The Ice Hack: Melt Away Belly Fat or a Weight Loss Mirage?
Social media platforms like TikTok have recently witnessed the rise of the “ice hack diet” or “alpine ice diet,” with claims of miraculous weight loss. These sensationalized videos promise users the ability to “melt away belly fat,” “lose weight really fast,” or “flush one pound of belly fat every day.” They have garnered millions of views and piqued the curiosity of countless individuals.
However, as with many trends, the reality behind these extravagant promises falls short of expectations. Nutrition experts and healthcare professionals are quick to point out the skepticism surrounding these viral claims. According to Bonnie Taub-Dix, RDN, the creator of BetterThanDieting.com and author of Read It Before You Eat It, these fads often lack substance and are short-lived.
Debunking the Ice Hack Diet: What’s Really Behind It?
Surprisingly, the “ice hack” has nothing to do with ice itself. Instead, it’s a thinly-veiled marketing ploy promoting a supplement known as Alpilean. This supplement is advertised as containing “six alpine nutrients clinically proven to promote healthy weight loss by raising the inner body temperature to speed up the metabolism,” according to the manufacturer’s website. The supplement, available for $59 per 30-day supply, is marketed as a solution to combat obesity by normalizing body temperature.
The ice hack diet’s promotional materials suggest taking the supplement with a large glass of cold water daily, claiming it can dissolve fat “even when sleeping.” In essence, the ice hack diet is, in reality, a glorified advertisement, as noted by Tiffany Lowe Clayton, DO, an obesity-medicine specialist at WakeMed in North Carolina.
The Scientific Reality: Can the Alpine Ice Hack Aid in Weight Loss?
While there is some truth in the ice hack’s exploitation of the relationship between body temperature, metabolism, and weight, there is no scientific basis to support the claim that a supplement like Alpilean can regulate core body temperature and directly lead to weight loss. Dr. Lowe Clayton emphasizes the unfounded nature of these claims, noting potential interactions with medications as a cause for concern.
The Alpilean supplement consists of ingredients such as golden algae, dika nut, drumstick tree leaf, bigarade orange, ginger, and turmeric. Although ginger and turmeric have demonstrated anti-nausea and anti-inflammatory properties, neither ingredient has significant evidence supporting its role in affecting body temperature and inducing weight loss, especially without complementary behavioral modifications. Dika nut, also known as African mango, shows potential benefits for weight loss in small studies but requires further research.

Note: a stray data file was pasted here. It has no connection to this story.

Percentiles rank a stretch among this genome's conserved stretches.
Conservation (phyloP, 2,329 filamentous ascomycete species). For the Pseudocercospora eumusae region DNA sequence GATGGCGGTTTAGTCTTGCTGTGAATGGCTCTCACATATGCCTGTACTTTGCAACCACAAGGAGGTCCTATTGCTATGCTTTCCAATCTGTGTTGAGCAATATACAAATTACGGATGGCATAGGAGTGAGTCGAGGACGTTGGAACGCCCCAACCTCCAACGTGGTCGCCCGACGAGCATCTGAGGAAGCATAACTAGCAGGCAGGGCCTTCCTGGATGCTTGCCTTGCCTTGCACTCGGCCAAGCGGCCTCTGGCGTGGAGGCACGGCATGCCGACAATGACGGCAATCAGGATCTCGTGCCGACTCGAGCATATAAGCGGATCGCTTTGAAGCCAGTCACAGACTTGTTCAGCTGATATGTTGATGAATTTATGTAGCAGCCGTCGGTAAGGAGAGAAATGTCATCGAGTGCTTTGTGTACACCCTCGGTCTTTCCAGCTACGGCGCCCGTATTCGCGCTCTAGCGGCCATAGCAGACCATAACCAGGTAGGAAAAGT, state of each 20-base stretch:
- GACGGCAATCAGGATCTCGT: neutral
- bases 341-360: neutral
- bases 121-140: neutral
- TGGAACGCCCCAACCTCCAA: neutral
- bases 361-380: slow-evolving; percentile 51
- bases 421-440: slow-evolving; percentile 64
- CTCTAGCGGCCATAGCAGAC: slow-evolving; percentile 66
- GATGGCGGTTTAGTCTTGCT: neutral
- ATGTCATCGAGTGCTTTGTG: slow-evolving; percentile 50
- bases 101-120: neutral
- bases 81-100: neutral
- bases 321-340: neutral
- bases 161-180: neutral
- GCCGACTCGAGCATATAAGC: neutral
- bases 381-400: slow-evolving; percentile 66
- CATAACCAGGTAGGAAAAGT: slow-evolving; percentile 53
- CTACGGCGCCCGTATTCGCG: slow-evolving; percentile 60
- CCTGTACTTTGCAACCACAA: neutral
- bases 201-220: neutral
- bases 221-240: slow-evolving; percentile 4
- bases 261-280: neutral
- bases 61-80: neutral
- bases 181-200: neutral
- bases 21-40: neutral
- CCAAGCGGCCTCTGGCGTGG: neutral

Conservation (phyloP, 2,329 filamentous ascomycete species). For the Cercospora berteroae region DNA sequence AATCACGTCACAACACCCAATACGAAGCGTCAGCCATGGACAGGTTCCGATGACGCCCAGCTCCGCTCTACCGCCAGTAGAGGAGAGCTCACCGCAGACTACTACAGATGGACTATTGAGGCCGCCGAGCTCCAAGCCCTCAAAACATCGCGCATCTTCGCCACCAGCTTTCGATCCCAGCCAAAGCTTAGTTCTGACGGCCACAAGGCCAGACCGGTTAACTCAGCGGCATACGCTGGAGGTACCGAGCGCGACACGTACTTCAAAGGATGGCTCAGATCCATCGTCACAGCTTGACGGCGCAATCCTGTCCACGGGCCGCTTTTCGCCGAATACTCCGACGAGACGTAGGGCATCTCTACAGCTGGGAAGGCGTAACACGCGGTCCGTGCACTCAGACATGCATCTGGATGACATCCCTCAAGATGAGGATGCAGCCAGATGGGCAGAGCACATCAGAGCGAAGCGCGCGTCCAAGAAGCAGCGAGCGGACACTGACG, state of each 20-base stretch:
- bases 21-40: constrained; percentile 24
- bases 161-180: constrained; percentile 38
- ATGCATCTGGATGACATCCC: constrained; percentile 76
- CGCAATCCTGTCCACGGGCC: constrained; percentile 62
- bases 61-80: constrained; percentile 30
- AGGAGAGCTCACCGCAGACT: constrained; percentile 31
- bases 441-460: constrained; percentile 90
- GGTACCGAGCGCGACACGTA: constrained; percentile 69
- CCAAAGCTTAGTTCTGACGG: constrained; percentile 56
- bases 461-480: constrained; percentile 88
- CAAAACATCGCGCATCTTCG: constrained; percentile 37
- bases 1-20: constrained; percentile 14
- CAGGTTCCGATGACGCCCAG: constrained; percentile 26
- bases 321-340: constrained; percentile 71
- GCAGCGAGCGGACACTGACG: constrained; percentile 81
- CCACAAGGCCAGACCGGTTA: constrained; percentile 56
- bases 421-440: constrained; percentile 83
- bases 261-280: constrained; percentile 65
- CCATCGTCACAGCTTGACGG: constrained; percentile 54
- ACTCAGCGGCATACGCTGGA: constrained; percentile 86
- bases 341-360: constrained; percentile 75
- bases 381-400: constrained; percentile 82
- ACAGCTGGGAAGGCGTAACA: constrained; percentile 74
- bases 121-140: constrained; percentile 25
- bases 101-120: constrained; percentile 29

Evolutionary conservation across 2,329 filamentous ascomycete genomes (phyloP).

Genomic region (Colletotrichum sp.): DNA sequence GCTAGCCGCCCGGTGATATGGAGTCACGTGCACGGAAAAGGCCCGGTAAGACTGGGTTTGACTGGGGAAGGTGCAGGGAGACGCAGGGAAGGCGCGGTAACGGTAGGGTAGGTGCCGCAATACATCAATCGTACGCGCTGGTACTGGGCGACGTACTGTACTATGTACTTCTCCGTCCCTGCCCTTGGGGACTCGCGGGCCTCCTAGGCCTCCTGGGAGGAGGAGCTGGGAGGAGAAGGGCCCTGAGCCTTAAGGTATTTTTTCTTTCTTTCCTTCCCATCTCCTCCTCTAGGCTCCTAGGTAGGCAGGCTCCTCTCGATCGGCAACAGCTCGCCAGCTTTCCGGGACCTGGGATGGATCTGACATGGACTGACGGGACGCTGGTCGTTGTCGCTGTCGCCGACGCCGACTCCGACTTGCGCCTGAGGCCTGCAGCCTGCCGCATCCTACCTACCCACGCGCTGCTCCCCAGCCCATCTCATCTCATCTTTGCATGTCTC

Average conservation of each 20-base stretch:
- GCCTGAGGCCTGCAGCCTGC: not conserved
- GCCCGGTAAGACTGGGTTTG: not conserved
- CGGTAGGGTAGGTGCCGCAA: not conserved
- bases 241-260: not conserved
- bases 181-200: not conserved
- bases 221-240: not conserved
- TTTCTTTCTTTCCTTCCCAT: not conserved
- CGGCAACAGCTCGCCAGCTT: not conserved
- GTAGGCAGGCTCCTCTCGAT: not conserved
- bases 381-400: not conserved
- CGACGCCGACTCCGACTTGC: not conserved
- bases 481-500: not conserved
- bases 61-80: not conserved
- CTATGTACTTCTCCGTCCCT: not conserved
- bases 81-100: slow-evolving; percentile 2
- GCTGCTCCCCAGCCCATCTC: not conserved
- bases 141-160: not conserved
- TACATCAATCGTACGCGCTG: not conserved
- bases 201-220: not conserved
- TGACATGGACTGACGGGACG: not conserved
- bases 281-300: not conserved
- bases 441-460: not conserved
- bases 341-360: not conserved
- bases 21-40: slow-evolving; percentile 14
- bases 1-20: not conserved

Of particular concern is the use of bigarade orange in the supplement, which the National Institutes of Health (NIH) has identified as a common substitute for ephedra in dietary supplements. Ephedra is banned in the United States due to its association with elevated blood pressure and the risk of heart attacks and strokes.
Deciphering Body Temperature and Weight: What Does the Research Reveal?
The connection between body temperature, metabolism, weight, and types of body fat, such as “brown fat,” has been the subject of research. Brown fat has shown promise in calorie burning and heat generation, potentially contributing to obesity treatment. Nevertheless, the links between body temperature and weight are intricate and not fully understood, contradicting the claims made by the ice hack diet.
A 2020 study, cited by the supplement manufacturer, tracked a decrease in Americans’ inner body temperature since the Industrial Revolution, coinciding with an increase in collective weight. However, correlation does not imply causation, as numerous other factors influence body temperature, including gender, age, time of day, and even the act of telling a lie.
Dr. Lowe Clayton dismisses the claims, stating that the evidence concerning body temperature and weight is minimal at best and is not a reliable basis for obesity treatment.
Safety Concerns: Is the Alpine Ice Hack Diet Safe?
As with most supplements, Alpilean is inadequately regulated by the U.S. Food and Drug Administration (FDA), raising concerns about the accuracy of the product’s labeling. Therefore, healthcare professionals advise consulting with a healthcare provider before taking this or any other supplement. To enhance safety and verify product contents, Taub-Dix suggests looking for a USP Verified Seal, which Alpilean does not possess.